The Philharmonia Orchestra was founded in 1945, by Walter Legge. It has been a self-governing orchestra since 1964 and is owned by its 80 members. During its first seven decades, the Orchestra collaborated with many highly regarded classical artists of the 20th century. Otto Klemperer was the first of many outstanding Principal Conductors. Other collaborations have included Lorin Maazel, serving as Associate Principal Conductor, Sir Charles Mackerras, as Principal Guest Conductor, Riccardo Muti, as Principal Conductor and Music Director, Kurt Sanderling, as Conductor Emeritus and Giuseppe Sinopoli, as Music Director. Esa-Pekka Salonen has been Principal Conductor and Artistic Advisor since 2008.
Acknowledged for its pioneering approach, the Philharmonia leads the field for the quality of its playing and its innovative work with residencies, music education, audience development and the use of new technology to reach a global audience. Along with its relationships with the world’s most sought-after artists, the Philharmonia is at the heart of British musical life.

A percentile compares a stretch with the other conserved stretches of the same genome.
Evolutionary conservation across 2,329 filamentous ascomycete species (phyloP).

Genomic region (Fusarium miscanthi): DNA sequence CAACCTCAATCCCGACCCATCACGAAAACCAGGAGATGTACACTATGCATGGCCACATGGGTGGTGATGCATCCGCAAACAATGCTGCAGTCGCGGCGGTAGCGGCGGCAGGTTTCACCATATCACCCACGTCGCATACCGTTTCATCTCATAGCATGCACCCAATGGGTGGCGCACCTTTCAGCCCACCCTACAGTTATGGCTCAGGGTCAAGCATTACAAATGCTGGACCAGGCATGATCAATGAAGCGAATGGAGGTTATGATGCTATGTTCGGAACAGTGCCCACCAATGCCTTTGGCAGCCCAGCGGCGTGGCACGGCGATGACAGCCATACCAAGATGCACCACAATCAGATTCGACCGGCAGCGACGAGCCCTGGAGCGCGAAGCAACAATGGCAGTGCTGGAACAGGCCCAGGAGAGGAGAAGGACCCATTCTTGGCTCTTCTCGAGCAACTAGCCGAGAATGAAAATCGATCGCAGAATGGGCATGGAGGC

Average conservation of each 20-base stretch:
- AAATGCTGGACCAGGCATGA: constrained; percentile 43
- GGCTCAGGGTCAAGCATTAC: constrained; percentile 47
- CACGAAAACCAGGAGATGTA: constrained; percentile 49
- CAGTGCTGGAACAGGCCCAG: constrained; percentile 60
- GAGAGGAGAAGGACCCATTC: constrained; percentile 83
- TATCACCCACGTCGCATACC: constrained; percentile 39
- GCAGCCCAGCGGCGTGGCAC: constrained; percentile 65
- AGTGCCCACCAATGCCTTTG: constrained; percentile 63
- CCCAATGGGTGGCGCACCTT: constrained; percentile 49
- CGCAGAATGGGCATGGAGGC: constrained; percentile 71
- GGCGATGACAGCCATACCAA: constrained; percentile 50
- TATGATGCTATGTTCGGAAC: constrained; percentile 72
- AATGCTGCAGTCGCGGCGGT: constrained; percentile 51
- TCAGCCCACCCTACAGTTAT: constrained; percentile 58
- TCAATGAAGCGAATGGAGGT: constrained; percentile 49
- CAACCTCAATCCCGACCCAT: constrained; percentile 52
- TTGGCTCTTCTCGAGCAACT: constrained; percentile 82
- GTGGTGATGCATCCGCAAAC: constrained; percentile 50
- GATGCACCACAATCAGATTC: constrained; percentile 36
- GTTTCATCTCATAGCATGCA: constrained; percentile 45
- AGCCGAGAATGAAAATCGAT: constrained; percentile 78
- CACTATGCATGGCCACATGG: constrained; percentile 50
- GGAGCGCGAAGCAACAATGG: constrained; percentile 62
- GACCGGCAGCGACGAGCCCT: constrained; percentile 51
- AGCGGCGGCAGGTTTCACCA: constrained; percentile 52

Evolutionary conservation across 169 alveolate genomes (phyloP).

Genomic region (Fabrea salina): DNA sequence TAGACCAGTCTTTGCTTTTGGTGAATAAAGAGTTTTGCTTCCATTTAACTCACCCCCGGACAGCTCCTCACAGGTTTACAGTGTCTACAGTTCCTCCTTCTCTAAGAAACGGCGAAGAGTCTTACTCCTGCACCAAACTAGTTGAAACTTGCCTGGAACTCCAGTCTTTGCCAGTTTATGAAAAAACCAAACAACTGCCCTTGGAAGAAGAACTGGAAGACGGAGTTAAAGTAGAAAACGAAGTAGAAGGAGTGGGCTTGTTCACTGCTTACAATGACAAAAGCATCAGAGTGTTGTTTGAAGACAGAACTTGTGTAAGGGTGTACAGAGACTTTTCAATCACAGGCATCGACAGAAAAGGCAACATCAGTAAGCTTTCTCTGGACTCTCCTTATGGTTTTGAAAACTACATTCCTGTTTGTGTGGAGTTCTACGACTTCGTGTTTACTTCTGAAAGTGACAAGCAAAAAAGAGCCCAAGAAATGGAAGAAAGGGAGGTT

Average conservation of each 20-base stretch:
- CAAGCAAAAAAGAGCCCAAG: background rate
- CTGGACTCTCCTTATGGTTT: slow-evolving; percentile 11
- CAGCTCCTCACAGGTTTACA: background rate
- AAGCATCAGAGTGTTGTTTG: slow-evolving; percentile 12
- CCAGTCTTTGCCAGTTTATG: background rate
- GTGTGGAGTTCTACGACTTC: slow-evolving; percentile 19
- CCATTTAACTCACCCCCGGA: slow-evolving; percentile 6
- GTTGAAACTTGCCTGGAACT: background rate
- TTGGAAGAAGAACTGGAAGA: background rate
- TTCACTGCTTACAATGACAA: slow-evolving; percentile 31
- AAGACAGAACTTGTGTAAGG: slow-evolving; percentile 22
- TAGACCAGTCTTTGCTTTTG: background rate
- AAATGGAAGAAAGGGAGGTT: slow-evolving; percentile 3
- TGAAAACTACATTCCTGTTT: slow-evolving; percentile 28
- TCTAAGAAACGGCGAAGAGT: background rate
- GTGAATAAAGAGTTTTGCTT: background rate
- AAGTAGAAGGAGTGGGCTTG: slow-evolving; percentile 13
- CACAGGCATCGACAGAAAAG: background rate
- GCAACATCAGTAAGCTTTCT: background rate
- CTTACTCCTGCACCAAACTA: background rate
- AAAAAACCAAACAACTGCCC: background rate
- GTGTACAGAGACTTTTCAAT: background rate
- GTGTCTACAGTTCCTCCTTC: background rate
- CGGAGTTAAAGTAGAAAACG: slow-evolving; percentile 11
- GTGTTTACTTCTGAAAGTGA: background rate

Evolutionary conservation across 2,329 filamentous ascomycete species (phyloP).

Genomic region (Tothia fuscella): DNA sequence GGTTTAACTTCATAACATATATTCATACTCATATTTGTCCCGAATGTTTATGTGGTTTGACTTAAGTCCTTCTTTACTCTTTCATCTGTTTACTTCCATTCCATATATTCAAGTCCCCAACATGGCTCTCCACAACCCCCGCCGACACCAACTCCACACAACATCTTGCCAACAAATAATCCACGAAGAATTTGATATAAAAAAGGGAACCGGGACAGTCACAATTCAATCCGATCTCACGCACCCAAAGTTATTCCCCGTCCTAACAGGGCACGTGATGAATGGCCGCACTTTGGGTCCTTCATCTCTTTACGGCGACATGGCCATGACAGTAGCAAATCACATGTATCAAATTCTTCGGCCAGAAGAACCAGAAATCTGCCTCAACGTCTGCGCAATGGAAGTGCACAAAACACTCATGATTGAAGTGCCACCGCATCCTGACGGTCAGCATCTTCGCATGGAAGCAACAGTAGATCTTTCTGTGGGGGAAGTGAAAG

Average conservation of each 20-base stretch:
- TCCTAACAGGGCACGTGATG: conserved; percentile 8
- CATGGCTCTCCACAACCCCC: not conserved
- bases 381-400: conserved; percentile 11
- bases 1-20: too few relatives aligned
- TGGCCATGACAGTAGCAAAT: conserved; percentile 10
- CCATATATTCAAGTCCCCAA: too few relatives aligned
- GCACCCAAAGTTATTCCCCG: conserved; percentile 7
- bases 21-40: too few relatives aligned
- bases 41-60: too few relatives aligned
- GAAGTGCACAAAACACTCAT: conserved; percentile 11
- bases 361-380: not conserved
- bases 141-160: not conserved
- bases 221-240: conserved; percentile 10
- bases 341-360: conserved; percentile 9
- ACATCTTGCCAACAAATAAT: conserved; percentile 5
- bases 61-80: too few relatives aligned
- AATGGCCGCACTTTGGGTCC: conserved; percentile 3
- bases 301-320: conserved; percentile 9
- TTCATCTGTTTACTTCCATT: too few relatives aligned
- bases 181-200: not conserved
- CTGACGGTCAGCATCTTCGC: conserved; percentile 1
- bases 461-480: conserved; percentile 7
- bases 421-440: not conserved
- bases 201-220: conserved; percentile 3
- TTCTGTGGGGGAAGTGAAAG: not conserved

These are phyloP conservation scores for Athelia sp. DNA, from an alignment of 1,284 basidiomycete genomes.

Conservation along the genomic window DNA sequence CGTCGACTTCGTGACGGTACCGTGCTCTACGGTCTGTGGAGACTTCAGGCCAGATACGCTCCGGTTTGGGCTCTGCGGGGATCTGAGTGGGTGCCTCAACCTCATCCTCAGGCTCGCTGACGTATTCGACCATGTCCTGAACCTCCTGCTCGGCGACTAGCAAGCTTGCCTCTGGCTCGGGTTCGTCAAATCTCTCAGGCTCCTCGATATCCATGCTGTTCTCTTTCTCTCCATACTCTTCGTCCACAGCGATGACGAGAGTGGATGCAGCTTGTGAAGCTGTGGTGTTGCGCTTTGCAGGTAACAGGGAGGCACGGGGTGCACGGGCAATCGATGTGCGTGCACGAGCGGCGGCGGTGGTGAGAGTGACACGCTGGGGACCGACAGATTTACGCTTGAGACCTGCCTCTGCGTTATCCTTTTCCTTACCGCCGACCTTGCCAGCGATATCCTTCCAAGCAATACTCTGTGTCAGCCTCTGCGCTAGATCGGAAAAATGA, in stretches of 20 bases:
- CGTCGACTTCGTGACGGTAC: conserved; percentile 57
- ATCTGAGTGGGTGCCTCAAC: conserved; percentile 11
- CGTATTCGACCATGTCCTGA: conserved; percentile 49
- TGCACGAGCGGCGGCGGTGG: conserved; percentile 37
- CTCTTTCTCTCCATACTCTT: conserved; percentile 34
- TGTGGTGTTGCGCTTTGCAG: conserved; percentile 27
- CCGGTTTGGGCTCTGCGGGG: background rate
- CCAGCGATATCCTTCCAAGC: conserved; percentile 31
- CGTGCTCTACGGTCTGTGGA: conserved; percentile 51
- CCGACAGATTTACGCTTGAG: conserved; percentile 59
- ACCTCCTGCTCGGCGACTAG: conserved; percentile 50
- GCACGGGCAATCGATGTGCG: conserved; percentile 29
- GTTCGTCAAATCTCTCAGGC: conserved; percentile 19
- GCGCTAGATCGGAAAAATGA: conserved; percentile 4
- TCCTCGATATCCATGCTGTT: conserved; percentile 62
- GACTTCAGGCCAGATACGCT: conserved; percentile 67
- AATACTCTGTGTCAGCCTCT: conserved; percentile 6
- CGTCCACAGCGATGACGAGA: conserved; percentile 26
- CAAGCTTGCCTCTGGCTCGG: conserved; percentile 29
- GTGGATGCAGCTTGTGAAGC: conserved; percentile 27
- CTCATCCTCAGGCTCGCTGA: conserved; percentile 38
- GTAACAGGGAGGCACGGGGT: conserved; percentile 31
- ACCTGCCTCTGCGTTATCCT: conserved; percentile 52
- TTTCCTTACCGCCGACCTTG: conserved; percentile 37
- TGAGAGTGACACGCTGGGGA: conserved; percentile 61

Esa-Pekka Salonen, born in Helsinki, Finland, studied horn and composition at the Sibelius Academy in Helsinki, as well as conducting with Jorma Panula. He is currently the Principal Conductor and Artistic Advisor for London’s Philharmonia Orchestra and the Conductor Laureate for the Los Angeles Philharmonic, where he was Music Director from 1992 until 2009. This season is his second of three as the Marie-Josée Kravis Composer-in-Residence at the New York Philharmonic, and his first of five years as Artist in Association at the Finnish National Opera and Ballet. Additionally, Salonen is Artistic Director and co-founder of the annual Baltic Sea Festival, now in its fourteenth year, which invites celebrated artists to promote unity and ecological awareness among the countries around the Baltic Sea.